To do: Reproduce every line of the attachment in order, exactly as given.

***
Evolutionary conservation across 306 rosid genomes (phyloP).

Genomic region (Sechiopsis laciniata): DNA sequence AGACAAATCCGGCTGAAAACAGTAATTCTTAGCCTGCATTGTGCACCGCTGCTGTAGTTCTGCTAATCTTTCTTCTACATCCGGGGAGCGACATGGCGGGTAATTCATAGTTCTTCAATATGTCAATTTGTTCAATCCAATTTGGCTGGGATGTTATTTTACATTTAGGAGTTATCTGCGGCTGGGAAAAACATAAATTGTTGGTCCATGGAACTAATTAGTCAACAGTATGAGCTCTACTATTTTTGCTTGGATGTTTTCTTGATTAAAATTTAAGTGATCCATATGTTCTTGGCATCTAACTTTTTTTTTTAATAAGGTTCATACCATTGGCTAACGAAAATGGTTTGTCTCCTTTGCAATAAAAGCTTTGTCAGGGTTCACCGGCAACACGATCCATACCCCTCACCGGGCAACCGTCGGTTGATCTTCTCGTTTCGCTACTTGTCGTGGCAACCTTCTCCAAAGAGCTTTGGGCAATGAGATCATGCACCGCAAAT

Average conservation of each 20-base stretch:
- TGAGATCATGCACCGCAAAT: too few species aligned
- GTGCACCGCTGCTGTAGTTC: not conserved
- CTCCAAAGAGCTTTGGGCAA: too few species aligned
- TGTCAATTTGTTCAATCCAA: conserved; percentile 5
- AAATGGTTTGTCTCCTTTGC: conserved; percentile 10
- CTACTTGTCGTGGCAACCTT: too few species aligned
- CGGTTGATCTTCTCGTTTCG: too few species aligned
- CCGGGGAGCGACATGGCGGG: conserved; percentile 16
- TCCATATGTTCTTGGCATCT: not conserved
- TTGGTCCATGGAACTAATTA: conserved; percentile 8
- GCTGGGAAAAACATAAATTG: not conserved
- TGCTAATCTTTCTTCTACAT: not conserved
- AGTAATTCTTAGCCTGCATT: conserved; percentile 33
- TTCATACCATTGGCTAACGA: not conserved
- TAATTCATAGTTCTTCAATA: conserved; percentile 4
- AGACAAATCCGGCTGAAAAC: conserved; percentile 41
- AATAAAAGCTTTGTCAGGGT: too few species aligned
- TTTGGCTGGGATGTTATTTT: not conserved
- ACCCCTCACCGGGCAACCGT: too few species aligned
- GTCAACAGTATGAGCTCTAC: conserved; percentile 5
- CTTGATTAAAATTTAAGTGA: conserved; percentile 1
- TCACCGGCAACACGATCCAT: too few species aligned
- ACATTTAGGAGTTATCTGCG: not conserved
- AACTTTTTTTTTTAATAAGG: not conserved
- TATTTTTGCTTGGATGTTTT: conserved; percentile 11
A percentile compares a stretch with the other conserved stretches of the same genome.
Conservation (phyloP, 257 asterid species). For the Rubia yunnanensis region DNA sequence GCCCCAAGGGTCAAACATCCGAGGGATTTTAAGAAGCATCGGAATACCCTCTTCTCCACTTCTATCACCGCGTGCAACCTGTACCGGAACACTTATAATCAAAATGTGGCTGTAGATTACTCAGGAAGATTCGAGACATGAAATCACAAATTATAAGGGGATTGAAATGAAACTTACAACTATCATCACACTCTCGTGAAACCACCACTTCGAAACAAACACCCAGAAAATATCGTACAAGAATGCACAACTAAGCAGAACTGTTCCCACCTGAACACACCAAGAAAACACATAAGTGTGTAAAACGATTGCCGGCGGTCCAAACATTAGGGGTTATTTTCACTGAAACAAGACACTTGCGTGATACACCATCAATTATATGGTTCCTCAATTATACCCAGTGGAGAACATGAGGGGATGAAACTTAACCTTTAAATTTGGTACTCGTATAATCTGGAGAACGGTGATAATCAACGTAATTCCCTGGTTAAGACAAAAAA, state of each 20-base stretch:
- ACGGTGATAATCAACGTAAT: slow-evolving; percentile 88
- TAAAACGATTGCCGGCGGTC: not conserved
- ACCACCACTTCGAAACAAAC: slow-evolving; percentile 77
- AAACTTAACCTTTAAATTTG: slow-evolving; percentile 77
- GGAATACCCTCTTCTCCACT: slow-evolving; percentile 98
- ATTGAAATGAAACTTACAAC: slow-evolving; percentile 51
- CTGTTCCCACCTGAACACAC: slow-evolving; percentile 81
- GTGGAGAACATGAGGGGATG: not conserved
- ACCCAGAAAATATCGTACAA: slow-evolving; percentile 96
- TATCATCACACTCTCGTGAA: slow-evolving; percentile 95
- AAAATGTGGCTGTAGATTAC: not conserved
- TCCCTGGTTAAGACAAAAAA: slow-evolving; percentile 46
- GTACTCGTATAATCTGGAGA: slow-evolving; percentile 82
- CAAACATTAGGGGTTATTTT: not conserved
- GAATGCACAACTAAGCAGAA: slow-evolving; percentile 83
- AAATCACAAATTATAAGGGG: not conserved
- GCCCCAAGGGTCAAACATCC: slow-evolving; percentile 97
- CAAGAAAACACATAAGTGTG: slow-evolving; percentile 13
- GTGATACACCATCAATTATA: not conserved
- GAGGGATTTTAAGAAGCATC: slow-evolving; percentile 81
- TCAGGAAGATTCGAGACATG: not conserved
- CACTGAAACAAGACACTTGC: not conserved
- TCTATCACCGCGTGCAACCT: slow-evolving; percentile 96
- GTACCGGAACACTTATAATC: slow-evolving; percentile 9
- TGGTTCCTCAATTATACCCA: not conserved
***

Evolutionary conservation across 306 rosid genomes (phyloP).

Genomic region (Sechiopsis laciniata): DNA sequence AGACAAATCCGGCTGAAAACAGTAATTCTTAGCCTGCATTGTGCACCGCTGCTGTAGTTCTGCTAATCTTTCTTCTACATCCGGGGAGCGACATGGCGGGTAATTCATAGTTCTTCAATATGTCAATTTGTTCAATCCAATTTGGCTGGGATGTTATTTTACATTTAGGAGTTATCTGCGGCTGGGAAAAACATAAATTGTTGGTCCATGGAACTAATTAGTCAACAGTATGAGCTCTACTATTTTTGCTTGGATGTTTTCTTGATTAAAATTTAAGTGATCCATATGTTCTTGGCATCTAACTTTTTTTTTTAATAAGGTTCATACCATTGGCTAACGAAAATGGTTTGTCTCCTTTGCAATAAAAGCTTTGTCAGGGTTCACCGGCAACACGATCCATACCCCTCACCGGGCAACCGTCGGTTGATCTTCTCGTTTCGCTACTTGTCGTGGCAACCTTCTCCAAAGAGCTTTGGGCAATGAGATCATGCACCGCAAAT

Average conservation of each 20-base stretch:
- TGAGATCATGCACCGCAAAT: too few species aligned
- GTGCACCGCTGCTGTAGTTC: not conserved
- CTCCAAAGAGCTTTGGGCAA: too few species aligned
- TGTCAATTTGTTCAATCCAA: conserved; percentile 5
- AAATGGTTTGTCTCCTTTGC: conserved; percentile 10
- CTACTTGTCGTGGCAACCTT: too few species aligned
- CGGTTGATCTTCTCGTTTCG: too few species aligned
- CCGGGGAGCGACATGGCGGG: conserved; percentile 16
- TCCATATGTTCTTGGCATCT: not conserved
- TTGGTCCATGGAACTAATTA: conserved; percentile 8
- GCTGGGAAAAACATAAATTG: not conserved
- TGCTAATCTTTCTTCTACAT: not conserved
- AGTAATTCTTAGCCTGCATT: conserved; percentile 33
- TTCATACCATTGGCTAACGA: not conserved
- TAATTCATAGTTCTTCAATA: conserved; percentile 4
- AGACAAATCCGGCTGAAAAC: conserved; percentile 41
- AATAAAAGCTTTGTCAGGGT: too few species aligned
- TTTGGCTGGGATGTTATTTT: not conserved
- ACCCCTCACCGGGCAACCGT: too few species aligned
- GTCAACAGTATGAGCTCTAC: conserved; percentile 5
- CTTGATTAAAATTTAAGTGA: conserved; percentile 1
- TCACCGGCAACACGATCCAT: too few species aligned
- ACATTTAGGAGTTATCTGCG: not conserved
- AACTTTTTTTTTTAATAAGG: not conserved
- TATTTTTGCTTGGATGTTTT: conserved; percentile 11
A percentile compares a stretch with the other conserved stretches of the same genome.
Conservation (phyloP, 257 asterid species). For the Rubia yunnanensis region DNA sequence GCCCCAAGGGTCAAACATCCGAGGGATTTTAAGAAGCATCGGAATACCCTCTTCTCCACTTCTATCACCGCGTGCAACCTGTACCGGAACACTTATAATCAAAATGTGGCTGTAGATTACTCAGGAAGATTCGAGACATGAAATCACAAATTATAAGGGGATTGAAATGAAACTTACAACTATCATCACACTCTCGTGAAACCACCACTTCGAAACAAACACCCAGAAAATATCGTACAAGAATGCACAACTAAGCAGAACTGTTCCCACCTGAACACACCAAGAAAACACATAAGTGTGTAAAACGATTGCCGGCGGTCCAAACATTAGGGGTTATTTTCACTGAAACAAGACACTTGCGTGATACACCATCAATTATATGGTTCCTCAATTATACCCAGTGGAGAACATGAGGGGATGAAACTTAACCTTTAAATTTGGTACTCGTATAATCTGGAGAACGGTGATAATCAACGTAATTCCCTGGTTAAGACAAAAAA, state of each 20-base stretch:
- ACGGTGATAATCAACGTAAT: slow-evolving; percentile 88
- TAAAACGATTGCCGGCGGTC: not conserved
- ACCACCACTTCGAAACAAAC: slow-evolving; percentile 77
- AAACTTAACCTTTAAATTTG: slow-evolving; percentile 77
- GGAATACCCTCTTCTCCACT: slow-evolving; percentile 98
- ATTGAAATGAAACTTACAAC: slow-evolving; percentile 51
- CTGTTCCCACCTGAACACAC: slow-evolving; percentile 81
- GTGGAGAACATGAGGGGATG: not conserved
- ACCCAGAAAATATCGTACAA: slow-evolving; percentile 96
- TATCATCACACTCTCGTGAA: slow-evolving; percentile 95
- AAAATGTGGCTGTAGATTAC: not conserved
- TCCCTGGTTAAGACAAAAAA: slow-evolving; percentile 46
- GTACTCGTATAATCTGGAGA: slow-evolving; percentile 82
- CAAACATTAGGGGTTATTTT: not conserved
- GAATGCACAACTAAGCAGAA: slow-evolving; percentile 83
- AAATCACAAATTATAAGGGG: not conserved
- GCCCCAAGGGTCAAACATCC: slow-evolving; percentile 97
- CAAGAAAACACATAAGTGTG: slow-evolving; percentile 13
- GTGATACACCATCAATTATA: not conserved
- GAGGGATTTTAAGAAGCATC: slow-evolving; percentile 81
- TCAGGAAGATTCGAGACATG: not conserved
- CACTGAAACAAGACACTTGC: not conserved
- TCTATCACCGCGTGCAACCT: slow-evolving; percentile 96
- GTACCGGAACACTTATAATC: slow-evolving; percentile 9
- TGGTTCCTCAATTATACCCA: not conserved